BYOD Trends: (Some) BlackBerry Owners Now Ashamed Of Using BB.

The BlackBerry is still beloved by many users.  In fact, it’s for that reason why AlertBoot mobile security solutions include the BB environment under its security umbrella (iPhone and Android being the other major players.  Duh).  But, every day you find little hints that perhaps the BlackBerry won’t be relevant at all.  The latest sign?

The New York Times is carrying an article on how the users of BlackBerry devices speak of their phone “the way someone might speak of an embarrassing relative.”  The venerated name in secure mobile communications for the consumer (emphasis on secure) has been subjected to much humiliation in the past couple of years, and it feels like The Gray Lady is giving it something of a coup de grâce…or at least, actively kicking it while it’s down.

The Progenitor

The BlackBerry (or BB) is considered to be the grandfather of all smartphones, and for a device (brand?) that is so old — I remember running across them in 2001, although it was still a “pager” at the time — it was pretty advanced for its time.

The BB smartphone soon followed, a device that got it so right on so many levels.  It’s still considered the yardstick when it comes to data security.  Unfortunately, that’s about the only spot the device has held on to in the iPhone and Android avalanche.  The BB once dominated the smartphone market.  Today, it holds a little over 5% of its former dominion.

Why?  The NYT article gives a number of reasons, from the users’ perspective.  I can only say that if people are beginning to feel embarrassed about using your product, it’s perhaps time to pull the plug.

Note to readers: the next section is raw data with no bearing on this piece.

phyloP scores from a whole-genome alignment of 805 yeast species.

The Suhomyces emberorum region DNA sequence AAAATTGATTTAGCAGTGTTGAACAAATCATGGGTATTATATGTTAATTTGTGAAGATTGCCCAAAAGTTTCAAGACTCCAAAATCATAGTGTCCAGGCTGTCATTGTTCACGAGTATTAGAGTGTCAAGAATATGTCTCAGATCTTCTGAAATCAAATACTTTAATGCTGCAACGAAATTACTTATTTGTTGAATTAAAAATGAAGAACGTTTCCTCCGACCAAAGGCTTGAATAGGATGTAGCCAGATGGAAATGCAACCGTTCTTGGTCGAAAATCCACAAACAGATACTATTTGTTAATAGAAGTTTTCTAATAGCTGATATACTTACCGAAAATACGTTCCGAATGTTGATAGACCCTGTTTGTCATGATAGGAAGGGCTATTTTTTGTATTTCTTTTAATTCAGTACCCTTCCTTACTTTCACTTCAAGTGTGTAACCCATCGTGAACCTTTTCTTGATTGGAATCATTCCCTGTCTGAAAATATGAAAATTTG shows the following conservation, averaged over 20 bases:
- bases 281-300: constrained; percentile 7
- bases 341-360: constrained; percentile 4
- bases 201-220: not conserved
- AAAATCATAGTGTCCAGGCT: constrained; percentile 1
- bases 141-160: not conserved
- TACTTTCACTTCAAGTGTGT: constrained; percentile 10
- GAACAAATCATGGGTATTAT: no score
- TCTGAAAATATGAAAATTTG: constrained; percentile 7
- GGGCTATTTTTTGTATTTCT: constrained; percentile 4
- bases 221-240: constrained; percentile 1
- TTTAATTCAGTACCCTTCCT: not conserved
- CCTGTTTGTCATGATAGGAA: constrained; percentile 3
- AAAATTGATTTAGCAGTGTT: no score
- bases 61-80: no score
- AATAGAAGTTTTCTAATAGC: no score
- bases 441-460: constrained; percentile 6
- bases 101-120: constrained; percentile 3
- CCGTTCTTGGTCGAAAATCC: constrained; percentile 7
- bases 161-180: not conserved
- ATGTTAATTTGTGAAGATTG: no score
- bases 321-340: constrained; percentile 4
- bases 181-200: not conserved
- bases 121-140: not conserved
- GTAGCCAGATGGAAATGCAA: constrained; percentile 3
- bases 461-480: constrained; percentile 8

The Ardent Fans

Of course, not everyone is embarrassed about using the BB.  Its most ardent fans keep pointing out that the BB is a fail-proof device where it matters: connectivity — email and voice: the iPhone’s calls always leave something to be desired, in my opinion — and security.  Security as in, BB uses AES-256 encryption (the same used in AlertBoot laptop encryption, a part of the mobile security suite) which governments find hard to tackle, so they use other ways of accessing data, like the courts, which aren’t always successful.

The comments section of the NYT as well as are most revealing when it comes to why people love the BB so much…and why so many hate it with equal intensity.  I’ve been following the debates for a long time, so nothing really surprises me in these forums.  Well, almost nothing.  Joe at says, “I recently avoided being mugged because the thugs saw that I had a blackberry.”

Apparently the BlackBerry’s security extends to many fronts.

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